Harnessing the power of biology to create products of commercial and scientific value is a challenging problem. The goal of reducing biological engineering to a predictable discipline akin to mechanical or electrical engineering, while laudable, has met with limited success since many of the governing rules are still not known or well understood. Because fully engineering biological systems from first principles remains a distant dream, forward biological engineering will, for the foreseeable future, stay grounded in empirical methods requiring iterative design-create-test-learn (DCTL) cycles. The “create” part of DCTL refers to the transformational CRISPR-EnAbled Trackable genome Engineering (CREATE) technology that enables massively parallel genome editing.1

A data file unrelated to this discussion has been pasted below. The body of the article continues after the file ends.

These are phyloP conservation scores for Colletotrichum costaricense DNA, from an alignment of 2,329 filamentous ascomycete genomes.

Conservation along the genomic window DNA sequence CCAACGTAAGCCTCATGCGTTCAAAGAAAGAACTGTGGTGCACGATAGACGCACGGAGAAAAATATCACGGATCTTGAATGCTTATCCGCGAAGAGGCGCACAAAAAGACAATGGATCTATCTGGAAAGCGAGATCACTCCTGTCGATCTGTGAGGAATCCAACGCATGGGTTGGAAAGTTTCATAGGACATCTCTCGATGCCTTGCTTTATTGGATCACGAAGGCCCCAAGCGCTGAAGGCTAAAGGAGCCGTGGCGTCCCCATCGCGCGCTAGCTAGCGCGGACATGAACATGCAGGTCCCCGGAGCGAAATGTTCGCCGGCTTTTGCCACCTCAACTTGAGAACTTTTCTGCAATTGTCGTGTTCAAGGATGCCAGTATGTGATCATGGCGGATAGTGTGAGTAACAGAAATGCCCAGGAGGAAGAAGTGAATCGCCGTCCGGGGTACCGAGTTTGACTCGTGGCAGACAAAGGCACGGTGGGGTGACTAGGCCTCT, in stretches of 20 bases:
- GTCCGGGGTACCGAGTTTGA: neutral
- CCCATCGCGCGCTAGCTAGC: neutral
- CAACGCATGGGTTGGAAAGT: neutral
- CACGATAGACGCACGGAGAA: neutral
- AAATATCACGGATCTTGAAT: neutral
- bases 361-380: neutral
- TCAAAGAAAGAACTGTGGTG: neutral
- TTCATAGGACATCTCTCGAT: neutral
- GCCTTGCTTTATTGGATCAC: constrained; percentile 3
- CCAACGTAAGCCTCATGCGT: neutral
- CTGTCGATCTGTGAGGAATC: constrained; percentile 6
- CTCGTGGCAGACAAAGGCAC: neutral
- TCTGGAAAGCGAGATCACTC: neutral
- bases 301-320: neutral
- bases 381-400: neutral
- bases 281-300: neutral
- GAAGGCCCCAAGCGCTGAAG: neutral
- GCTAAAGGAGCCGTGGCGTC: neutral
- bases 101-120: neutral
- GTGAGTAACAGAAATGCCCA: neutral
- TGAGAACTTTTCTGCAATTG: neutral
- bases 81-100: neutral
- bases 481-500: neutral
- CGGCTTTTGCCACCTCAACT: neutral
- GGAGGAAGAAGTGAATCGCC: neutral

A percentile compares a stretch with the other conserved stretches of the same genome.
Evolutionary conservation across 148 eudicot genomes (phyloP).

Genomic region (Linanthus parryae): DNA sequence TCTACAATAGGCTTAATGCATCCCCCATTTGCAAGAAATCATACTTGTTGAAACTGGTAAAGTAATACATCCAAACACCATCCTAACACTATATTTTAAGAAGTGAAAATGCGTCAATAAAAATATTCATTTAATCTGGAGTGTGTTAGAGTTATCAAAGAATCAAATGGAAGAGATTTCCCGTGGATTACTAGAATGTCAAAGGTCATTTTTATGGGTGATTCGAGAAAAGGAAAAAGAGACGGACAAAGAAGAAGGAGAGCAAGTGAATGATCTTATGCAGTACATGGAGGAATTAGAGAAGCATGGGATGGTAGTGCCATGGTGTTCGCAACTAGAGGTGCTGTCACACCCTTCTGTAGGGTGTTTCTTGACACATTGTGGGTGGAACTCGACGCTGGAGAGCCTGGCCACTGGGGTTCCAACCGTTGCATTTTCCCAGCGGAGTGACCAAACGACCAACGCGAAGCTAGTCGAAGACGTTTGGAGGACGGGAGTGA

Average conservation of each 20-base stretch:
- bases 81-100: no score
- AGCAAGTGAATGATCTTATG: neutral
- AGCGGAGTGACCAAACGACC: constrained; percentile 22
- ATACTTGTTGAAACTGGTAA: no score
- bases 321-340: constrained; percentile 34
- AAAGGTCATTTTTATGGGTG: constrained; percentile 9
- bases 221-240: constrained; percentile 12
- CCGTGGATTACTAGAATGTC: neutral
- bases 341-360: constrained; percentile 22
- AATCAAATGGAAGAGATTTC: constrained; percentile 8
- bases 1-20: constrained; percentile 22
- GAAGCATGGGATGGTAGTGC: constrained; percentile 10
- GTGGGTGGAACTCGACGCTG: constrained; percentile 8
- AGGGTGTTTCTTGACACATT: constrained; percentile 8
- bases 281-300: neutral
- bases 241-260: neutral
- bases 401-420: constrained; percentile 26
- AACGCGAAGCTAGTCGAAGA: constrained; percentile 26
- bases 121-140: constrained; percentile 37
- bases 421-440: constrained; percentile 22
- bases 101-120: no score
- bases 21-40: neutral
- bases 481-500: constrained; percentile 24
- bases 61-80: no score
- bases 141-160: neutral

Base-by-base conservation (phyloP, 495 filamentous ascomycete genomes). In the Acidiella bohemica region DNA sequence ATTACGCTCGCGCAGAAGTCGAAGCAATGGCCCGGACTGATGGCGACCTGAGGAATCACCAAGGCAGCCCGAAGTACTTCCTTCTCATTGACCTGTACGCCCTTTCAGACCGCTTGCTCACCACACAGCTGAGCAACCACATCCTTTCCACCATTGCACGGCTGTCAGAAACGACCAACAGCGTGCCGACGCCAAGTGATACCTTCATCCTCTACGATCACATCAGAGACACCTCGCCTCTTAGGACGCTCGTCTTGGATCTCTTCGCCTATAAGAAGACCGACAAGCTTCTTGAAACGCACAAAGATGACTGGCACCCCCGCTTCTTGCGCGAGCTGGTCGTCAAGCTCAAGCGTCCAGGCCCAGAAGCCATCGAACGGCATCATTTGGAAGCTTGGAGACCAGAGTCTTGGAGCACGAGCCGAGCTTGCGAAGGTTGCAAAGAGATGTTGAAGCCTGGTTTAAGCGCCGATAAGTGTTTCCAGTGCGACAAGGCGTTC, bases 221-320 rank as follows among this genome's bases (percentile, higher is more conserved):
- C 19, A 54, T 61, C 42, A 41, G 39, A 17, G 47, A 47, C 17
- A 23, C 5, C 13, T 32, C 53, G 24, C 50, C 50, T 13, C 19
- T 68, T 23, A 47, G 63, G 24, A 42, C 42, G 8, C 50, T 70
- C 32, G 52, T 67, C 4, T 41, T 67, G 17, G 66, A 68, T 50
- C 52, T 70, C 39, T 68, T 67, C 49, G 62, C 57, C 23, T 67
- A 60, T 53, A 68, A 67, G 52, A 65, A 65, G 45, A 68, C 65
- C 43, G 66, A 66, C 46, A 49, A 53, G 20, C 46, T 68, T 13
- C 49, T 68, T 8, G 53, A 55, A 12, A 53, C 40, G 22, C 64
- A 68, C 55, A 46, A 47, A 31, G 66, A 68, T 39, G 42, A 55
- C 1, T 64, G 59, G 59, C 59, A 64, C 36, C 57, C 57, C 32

Sequence space is vast, and obtaining knowledge of where to intervene to achieve desired outcomes is a central challenge in engineering biological systems. The key to addressing this challenge is through large-scale diversity generation, where many thousands of individual ideas can be generated, realized, and evaluated in a rapid, efficient, and cost-effective manner. Ideas that show promise are then recombined in novel ways that leverage the principles of evolution (both natural and artificial) to efficiently navigate incomprehensibly large combinatorial sequence spaces.
This combinatorial search process is further accelerated through strategies that incorporate machine learning and exploit the information contained in empirically derived and prescriptive genotype-to-phenotype functional maps. Strategies and tools to carry out this approach to biological optimization at the protein level have been well developed over the last two decades and are now routinely used to create successful commercial processes and deliver new scientific insights.